Wrath of the Titans is a better film than 2010's Clash of the Titans: I was going to say "a better film in all respects", but that is not true. In the intervening years, and without any gonzo CGI popcorn epics to keep him sharp, Sam Worthington has become an even greater liability as an actor, drifting minutely but surely from "one-note, but at least it's the note that the movie requires" to "one-note, which is that he ate craft services fish tacos that had gone off". You would think, given that Worthington plays the protagonist of Wrath, that this would be a serious impediment, but since the movie doesn't really give two shits about the protagonist or the plot, or anything other than the smooth, workmanlike delivery of the best fantasy monster effects that a mid-range budget can supply, Worthington could be replaced by a cardboard standee of Carol Channing, and it's not very likely that anybody would notice much of a difference, other than a general improvement in the quality of the line readings throughout the picture.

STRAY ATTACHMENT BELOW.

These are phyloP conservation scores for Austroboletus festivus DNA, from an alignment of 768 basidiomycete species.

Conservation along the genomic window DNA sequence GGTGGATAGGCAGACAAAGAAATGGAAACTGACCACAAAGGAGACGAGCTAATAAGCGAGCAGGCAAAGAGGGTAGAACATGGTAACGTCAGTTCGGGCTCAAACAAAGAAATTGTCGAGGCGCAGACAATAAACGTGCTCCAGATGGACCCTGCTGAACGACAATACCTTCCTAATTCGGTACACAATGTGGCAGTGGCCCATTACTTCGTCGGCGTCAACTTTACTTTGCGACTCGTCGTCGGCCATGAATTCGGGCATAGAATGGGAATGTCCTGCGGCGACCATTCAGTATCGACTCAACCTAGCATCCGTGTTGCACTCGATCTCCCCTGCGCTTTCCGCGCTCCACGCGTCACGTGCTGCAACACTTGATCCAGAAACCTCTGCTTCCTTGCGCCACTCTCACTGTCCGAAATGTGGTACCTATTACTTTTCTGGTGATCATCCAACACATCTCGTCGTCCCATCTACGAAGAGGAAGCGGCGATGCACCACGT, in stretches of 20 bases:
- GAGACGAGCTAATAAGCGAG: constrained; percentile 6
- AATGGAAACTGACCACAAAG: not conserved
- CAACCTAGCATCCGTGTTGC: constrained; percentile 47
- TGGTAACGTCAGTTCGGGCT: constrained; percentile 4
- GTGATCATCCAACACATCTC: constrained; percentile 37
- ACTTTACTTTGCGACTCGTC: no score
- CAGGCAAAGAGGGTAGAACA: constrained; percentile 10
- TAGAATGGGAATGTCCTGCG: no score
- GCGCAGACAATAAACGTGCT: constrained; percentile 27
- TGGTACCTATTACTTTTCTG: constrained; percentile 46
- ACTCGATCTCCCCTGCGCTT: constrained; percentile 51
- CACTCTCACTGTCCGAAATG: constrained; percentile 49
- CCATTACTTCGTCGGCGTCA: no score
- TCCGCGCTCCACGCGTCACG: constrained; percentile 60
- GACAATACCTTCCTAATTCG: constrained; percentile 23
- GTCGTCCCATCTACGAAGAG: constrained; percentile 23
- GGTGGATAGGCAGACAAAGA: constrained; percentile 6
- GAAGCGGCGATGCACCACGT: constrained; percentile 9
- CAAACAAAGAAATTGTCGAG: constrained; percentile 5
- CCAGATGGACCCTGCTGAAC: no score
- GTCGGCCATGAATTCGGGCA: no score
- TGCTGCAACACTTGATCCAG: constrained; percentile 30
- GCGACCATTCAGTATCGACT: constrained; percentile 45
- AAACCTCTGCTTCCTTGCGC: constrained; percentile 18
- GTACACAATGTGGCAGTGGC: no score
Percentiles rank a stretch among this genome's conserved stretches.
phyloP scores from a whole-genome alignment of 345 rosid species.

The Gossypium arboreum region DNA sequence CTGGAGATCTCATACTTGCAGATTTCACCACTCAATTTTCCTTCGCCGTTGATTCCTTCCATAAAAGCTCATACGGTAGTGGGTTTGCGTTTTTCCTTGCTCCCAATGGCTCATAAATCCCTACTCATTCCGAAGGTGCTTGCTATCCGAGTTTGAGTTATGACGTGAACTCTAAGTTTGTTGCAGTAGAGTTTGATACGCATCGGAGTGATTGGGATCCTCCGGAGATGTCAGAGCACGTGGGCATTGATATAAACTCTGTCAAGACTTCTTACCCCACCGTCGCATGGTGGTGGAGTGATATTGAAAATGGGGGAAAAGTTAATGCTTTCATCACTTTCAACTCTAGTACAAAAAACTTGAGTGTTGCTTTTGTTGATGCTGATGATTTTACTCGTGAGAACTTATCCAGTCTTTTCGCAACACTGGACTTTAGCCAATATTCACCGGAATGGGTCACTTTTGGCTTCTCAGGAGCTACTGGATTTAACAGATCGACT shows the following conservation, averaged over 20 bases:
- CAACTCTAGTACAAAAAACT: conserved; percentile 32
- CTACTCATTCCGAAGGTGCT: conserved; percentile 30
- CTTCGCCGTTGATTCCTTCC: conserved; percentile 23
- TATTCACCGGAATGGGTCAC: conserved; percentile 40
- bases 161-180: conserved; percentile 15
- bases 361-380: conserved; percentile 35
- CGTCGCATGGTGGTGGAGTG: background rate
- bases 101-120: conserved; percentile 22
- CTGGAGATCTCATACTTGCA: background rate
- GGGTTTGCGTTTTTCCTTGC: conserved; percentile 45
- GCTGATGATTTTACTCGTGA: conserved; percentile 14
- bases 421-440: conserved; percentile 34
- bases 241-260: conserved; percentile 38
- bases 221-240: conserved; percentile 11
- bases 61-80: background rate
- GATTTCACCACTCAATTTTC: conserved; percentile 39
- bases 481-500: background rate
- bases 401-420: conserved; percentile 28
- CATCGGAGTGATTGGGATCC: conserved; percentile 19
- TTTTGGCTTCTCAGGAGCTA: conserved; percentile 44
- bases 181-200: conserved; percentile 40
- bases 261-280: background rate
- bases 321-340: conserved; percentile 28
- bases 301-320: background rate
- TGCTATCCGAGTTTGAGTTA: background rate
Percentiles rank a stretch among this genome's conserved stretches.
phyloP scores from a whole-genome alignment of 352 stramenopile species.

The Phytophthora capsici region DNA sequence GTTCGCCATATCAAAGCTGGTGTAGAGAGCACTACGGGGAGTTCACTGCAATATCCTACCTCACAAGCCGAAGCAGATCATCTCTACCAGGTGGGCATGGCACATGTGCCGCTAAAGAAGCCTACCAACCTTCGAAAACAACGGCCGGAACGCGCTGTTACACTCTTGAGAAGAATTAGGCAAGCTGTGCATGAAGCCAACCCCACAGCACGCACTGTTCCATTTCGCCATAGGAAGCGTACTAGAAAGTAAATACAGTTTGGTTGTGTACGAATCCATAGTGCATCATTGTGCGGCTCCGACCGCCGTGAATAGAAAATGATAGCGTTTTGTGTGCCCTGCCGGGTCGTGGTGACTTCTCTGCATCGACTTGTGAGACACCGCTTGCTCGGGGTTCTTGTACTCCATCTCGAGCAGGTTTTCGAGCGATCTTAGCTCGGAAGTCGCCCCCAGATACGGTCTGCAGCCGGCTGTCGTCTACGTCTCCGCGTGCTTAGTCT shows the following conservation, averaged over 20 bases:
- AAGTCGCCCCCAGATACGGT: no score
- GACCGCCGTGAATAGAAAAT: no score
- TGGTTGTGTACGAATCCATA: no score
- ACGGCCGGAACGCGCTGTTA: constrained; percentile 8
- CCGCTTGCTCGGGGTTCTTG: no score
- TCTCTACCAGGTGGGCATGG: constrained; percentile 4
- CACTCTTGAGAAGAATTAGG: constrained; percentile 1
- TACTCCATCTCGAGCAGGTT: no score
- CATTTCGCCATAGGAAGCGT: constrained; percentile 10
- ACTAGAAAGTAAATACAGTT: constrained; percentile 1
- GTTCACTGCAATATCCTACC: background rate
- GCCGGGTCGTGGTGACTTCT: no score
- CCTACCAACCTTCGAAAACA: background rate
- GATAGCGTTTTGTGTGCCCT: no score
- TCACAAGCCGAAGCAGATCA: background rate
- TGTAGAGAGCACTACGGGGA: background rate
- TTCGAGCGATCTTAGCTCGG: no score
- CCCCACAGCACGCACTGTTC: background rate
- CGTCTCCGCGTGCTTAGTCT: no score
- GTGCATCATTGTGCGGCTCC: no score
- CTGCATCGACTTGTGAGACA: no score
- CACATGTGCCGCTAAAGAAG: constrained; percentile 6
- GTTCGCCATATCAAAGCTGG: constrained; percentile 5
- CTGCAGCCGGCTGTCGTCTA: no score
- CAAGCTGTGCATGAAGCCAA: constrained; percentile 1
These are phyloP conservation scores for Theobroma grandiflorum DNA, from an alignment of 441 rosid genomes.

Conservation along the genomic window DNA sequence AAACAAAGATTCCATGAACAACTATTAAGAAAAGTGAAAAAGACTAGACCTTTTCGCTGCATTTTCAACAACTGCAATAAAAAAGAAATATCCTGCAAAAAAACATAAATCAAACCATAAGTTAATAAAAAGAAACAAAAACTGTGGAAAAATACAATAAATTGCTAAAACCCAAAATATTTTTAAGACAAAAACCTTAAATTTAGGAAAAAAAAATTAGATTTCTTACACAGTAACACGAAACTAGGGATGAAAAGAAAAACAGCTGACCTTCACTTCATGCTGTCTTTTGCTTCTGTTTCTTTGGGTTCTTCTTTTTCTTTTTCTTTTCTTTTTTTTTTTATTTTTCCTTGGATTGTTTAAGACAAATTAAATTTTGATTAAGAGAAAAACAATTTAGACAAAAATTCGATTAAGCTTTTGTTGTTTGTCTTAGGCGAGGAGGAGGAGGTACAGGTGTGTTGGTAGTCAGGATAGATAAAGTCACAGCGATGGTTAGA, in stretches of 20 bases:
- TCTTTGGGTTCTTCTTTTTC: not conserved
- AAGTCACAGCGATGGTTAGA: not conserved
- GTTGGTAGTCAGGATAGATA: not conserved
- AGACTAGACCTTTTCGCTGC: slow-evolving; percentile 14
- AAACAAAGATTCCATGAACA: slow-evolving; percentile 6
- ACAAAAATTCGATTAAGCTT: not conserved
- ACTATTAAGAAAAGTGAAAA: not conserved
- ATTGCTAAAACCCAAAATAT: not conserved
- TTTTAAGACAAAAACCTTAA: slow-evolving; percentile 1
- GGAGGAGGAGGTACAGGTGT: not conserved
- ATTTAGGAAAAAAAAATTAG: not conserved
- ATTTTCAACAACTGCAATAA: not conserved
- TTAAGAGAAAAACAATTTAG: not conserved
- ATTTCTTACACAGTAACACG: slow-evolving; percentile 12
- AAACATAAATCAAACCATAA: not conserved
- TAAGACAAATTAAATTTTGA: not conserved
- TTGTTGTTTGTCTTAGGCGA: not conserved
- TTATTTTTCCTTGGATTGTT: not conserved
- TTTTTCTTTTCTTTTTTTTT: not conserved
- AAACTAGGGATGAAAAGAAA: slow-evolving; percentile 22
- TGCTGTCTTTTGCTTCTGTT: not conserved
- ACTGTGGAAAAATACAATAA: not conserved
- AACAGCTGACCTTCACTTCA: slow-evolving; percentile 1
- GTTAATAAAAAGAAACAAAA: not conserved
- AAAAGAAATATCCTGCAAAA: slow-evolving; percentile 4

Wrath of the Titans, following upon the earlier film which was itself a remake of the 1981 movie that was Ray Harryhausen's last work as a visual effects designer, makes one important change to the franchise template as thus far established: unlike the preceding two movies, it actually contains Titans, who do in fact express something very like wrath. More specifically, the Titans have lately been battering extra-hard against the walls of their prison in Mt. Tartarus - by the way, if you haven't boned up on your Greek mythology or the first movie lately, Wrath is not at all interested in explaining a fucking thing about what's going on, which is awfully damn presumptuous of it - and this has lead the leader of the Olympian gods, Zeus (Liam Neeson, having infinitely more fun with the role than he did two years ago), to attempt a summit with all the gods and demigods of Greece, which is stymied in the very opening when he approaches his beloved half-human son Perseus (Worthington), who has retired to the shore after heroing all over the last movie to live out the rest of his days as a fisherman, raising his son Helius (John Bell), and mourning his dead wife. Undeterred, Zeus takes his brother Poseidon (Danny Huston, who with a solid dozen lines and eight or ten minutes of screentime, roughly quintuples the size of his part from last time) and fully-divine son Ares (Édgar Ramírez, violently awful, and it's impossible to reconcile what he's doing here with his devastatingly commanding work in Carlos) down to the underworld, where his other brother, Hades (Ralph Fiennes), broods and mulls over past wrongs. As it happens, Hades and Ares have hatched a dreadful plot with Chronos, the lord of the Titans, to unseal the elder gods and wipe out humanity, which is the last chance the dying Olympians have of securing their immortality in the face of a world that no longer needs to believe in them.